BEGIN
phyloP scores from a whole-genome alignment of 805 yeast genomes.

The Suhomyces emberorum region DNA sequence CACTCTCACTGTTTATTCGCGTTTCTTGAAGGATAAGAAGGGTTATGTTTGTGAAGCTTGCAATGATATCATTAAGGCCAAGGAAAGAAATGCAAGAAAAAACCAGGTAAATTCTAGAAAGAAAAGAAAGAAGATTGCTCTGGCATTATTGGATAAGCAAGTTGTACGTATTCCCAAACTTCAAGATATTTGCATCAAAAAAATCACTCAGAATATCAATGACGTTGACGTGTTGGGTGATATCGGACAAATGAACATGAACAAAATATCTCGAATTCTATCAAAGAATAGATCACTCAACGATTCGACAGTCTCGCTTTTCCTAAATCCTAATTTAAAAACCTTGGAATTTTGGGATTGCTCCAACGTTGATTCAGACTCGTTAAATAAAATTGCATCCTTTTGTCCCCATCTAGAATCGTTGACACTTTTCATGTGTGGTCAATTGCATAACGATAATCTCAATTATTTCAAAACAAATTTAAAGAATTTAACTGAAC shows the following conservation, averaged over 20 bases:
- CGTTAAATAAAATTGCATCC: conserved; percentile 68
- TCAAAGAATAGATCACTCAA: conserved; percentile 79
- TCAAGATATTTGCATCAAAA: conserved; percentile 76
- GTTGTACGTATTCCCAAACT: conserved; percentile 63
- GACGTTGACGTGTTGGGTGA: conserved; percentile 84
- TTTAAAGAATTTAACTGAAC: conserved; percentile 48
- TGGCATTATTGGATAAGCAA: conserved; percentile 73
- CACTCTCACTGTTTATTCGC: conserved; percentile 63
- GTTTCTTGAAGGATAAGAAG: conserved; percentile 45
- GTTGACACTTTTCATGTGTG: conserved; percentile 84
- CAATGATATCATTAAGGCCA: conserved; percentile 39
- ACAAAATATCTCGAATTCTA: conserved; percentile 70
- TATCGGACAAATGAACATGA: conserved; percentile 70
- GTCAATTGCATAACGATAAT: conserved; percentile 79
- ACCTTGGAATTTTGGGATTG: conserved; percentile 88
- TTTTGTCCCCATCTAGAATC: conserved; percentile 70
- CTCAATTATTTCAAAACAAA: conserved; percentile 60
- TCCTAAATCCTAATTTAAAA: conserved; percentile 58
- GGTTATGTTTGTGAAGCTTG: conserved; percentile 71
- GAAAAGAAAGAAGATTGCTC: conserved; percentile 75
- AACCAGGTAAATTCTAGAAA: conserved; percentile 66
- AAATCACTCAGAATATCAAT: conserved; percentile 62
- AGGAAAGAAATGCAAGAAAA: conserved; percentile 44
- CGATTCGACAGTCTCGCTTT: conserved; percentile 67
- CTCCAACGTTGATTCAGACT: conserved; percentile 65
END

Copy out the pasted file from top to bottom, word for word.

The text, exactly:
phyloP scores from a whole-genome alignment of 805 yeast genomes.

The Suhomyces emberorum region DNA sequence CACTCTCACTGTTTATTCGCGTTTCTTGAAGGATAAGAAGGGTTATGTTTGTGAAGCTTGCAATGATATCATTAAGGCCAAGGAAAGAAATGCAAGAAAAAACCAGGTAAATTCTAGAAAGAAAAGAAAGAAGATTGCTCTGGCATTATTGGATAAGCAAGTTGTACGTATTCCCAAACTTCAAGATATTTGCATCAAAAAAATCACTCAGAATATCAATGACGTTGACGTGTTGGGTGATATCGGACAAATGAACATGAACAAAATATCTCGAATTCTATCAAAGAATAGATCACTCAACGATTCGACAGTCTCGCTTTTCCTAAATCCTAATTTAAAAACCTTGGAATTTTGGGATTGCTCCAACGTTGATTCAGACTCGTTAAATAAAATTGCATCCTTTTGTCCCCATCTAGAATCGTTGACACTTTTCATGTGTGGTCAATTGCATAACGATAATCTCAATTATTTCAAAACAAATTTAAAGAATTTAACTGAAC shows the following conservation, averaged over 20 bases:
- CGTTAAATAAAATTGCATCC: conserved; percentile 68
- TCAAAGAATAGATCACTCAA: conserved; percentile 79
- TCAAGATATTTGCATCAAAA: conserved; percentile 76
- GTTGTACGTATTCCCAAACT: conserved; percentile 63
- GACGTTGACGTGTTGGGTGA: conserved; percentile 84
- TTTAAAGAATTTAACTGAAC: conserved; percentile 48
- TGGCATTATTGGATAAGCAA: conserved; percentile 73
- CACTCTCACTGTTTATTCGC: conserved; percentile 63
- GTTTCTTGAAGGATAAGAAG: conserved; percentile 45
- GTTGACACTTTTCATGTGTG: conserved; percentile 84
- CAATGATATCATTAAGGCCA: conserved; percentile 39
- ACAAAATATCTCGAATTCTA: conserved; percentile 70
- TATCGGACAAATGAACATGA: conserved; percentile 70
- GTCAATTGCATAACGATAAT: conserved; percentile 79
- ACCTTGGAATTTTGGGATTG: conserved; percentile 88
- TTTTGTCCCCATCTAGAATC: conserved; percentile 70
- CTCAATTATTTCAAAACAAA: conserved; percentile 60
- TCCTAAATCCTAATTTAAAA: conserved; percentile 58
- GGTTATGTTTGTGAAGCTTG: conserved; percentile 71
- GAAAAGAAAGAAGATTGCTC: conserved; percentile 75
- AACCAGGTAAATTCTAGAAA: conserved; percentile 66
- AAATCACTCAGAATATCAAT: conserved; percentile 62
- AGGAAAGAAATGCAAGAAAA: conserved; percentile 44
- CGATTCGACAGTCTCGCTTT: conserved; percentile 67
- CTCCAACGTTGATTCAGACT: conserved; percentile 65